This is not just the bogeyman of liberal theology, that treats the truth of God like a salad bar (take what you like, leave the rest). It can function in my own theological framerwork, too, for instance in viewing Jesus as a coupon for salvation (his transaction on the cross viewed only in terms of its effect on me). In contrast, the Bible begins with “In the beginning God...” and ends with the Lord being worshipped by the people He has redeemed. If I begin with “I need a savior”, that is good and true, but may be the wrong start if my salvation is the centrepiece rather than the God who saves me.

But this stance has led beyond subjectivism to the natural outworking, narcissism, of the self as the object of worship. And this is destructive to human beings because it prevents successful relationships. And significant relationships are essential to human flourishing.

I was struck by this observation from the Last Psychiatrist web log (blog):
Being on YouTube, having a blog, having an iPod, being on MySpace-- all of these things are self-validating, they allow that illusion that is so important to narcissists: that we are the main characters in a movie. Not that we're the best, or the good guys, but the main characters. That everyone around us is supporting cast; the funny friend, the crazy ex, the neurotic mother, the egotistical date, etc. That makes reminders of our insignificance even more infuriating.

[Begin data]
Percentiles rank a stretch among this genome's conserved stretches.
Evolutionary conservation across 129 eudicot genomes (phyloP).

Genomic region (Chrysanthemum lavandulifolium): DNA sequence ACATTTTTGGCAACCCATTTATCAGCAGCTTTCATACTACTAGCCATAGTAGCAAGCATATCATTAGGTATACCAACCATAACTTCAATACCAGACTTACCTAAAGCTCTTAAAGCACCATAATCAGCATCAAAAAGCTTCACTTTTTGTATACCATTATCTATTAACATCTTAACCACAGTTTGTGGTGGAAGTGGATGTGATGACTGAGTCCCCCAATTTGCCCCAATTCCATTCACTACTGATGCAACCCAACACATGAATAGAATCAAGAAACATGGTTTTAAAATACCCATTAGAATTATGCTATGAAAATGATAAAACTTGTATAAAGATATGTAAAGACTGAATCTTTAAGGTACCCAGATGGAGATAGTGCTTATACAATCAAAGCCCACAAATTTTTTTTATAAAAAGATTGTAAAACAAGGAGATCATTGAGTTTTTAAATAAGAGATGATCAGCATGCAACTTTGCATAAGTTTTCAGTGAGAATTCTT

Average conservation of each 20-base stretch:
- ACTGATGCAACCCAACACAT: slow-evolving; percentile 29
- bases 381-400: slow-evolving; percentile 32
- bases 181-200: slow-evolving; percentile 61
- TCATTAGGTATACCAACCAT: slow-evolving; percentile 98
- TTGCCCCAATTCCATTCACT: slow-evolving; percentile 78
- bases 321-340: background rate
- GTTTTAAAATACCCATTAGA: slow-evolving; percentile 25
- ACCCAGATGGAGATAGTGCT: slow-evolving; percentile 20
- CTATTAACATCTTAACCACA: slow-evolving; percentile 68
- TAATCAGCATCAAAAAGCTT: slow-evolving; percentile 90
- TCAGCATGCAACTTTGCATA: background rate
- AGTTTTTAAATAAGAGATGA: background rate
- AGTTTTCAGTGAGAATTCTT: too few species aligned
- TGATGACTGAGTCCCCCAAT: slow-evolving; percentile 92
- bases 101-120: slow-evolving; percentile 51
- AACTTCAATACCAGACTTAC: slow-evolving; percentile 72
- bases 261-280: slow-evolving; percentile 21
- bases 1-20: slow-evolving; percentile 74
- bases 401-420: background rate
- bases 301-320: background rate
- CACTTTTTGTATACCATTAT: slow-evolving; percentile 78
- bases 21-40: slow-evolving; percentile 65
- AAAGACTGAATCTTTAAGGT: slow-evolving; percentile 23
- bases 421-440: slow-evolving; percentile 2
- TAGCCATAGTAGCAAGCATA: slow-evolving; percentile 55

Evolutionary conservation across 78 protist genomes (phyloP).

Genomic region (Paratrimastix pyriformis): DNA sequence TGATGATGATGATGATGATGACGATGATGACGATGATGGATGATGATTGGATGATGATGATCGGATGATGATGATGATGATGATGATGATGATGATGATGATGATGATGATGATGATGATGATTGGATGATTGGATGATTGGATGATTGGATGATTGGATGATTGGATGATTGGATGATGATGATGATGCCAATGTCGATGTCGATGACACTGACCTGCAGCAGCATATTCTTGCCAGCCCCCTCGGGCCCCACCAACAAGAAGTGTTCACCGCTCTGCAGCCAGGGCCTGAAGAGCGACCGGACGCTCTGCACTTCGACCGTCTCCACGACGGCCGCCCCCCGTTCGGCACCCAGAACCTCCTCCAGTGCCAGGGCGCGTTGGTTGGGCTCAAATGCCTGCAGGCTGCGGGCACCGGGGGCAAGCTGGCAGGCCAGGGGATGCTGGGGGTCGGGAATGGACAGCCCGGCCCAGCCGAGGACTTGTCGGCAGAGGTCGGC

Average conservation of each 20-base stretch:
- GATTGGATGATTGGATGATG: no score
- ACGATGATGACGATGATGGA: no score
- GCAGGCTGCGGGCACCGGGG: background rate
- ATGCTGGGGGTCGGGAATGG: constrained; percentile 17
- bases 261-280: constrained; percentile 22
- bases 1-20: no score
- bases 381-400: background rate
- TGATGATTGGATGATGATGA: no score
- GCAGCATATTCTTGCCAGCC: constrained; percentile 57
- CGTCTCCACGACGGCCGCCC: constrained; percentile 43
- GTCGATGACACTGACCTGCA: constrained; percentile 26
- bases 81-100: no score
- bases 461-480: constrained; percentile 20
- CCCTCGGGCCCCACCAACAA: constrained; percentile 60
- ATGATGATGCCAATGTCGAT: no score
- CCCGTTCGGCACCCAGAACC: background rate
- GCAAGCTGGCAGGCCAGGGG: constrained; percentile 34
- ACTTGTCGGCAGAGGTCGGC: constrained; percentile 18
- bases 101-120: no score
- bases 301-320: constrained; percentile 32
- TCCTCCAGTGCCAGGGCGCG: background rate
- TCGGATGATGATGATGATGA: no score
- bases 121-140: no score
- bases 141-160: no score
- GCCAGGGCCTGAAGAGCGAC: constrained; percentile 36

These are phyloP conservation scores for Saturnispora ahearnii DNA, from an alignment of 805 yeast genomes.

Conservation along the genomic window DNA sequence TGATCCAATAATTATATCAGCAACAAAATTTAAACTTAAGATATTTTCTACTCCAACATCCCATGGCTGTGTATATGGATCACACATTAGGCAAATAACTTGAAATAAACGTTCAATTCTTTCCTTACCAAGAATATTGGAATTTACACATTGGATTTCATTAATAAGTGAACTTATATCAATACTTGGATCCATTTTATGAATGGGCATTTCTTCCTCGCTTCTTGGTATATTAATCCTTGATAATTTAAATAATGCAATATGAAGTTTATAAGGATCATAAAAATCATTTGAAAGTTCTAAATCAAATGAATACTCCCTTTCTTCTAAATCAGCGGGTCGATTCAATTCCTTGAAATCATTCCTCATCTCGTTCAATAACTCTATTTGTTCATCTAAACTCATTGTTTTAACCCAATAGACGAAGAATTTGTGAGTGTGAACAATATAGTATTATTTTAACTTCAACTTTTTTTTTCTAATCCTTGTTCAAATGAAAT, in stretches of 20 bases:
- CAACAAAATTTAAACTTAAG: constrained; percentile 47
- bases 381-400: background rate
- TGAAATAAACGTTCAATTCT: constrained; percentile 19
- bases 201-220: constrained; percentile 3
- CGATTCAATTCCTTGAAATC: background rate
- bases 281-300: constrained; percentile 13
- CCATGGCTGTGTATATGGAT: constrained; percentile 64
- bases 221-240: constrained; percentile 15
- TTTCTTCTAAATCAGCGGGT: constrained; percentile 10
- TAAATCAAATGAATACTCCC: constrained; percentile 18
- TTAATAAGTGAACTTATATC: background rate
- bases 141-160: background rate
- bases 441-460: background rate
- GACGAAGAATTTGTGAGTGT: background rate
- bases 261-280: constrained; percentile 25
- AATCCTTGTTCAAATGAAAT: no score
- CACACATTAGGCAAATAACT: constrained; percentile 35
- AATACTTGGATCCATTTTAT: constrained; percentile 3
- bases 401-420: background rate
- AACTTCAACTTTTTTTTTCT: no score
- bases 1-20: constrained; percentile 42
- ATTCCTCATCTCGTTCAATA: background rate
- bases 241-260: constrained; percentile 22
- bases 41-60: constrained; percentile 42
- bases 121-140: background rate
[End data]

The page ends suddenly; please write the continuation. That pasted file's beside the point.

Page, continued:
I'm not saying each of us as individuals is insignificant. We should, could, matter. But to protect ourselves from an existential implosion, we decide to define ourselves through images and signs, rather than behaviors; lacking an identity founded in anything real makes us vulnerable to anger, resentment. But no guilt, ever. The narcissist never feels guilt. He feels shame.

Weblog, Dec 17, 2006 blog entry
following Time Magazine’s Person of the Year 2006 being “You”.

Into this cultural milieu, I wonder how you receive the powerful, and simultaneously dangerous and tender vision of Jesus that John records in Revelation 1 -- with awe, or a yawn? Does Advent matter because it is a category that appeals to you or me, or because it is real and thus must be dealt with as surely as the sun rising tomorrow?

Pictured: Northam Tower on the Trinity Quad, Professor Miller Brown of the Philosophy Department, and my thesis adviser, a wonderful man and engaging thinker. Photos:, Time Magazine.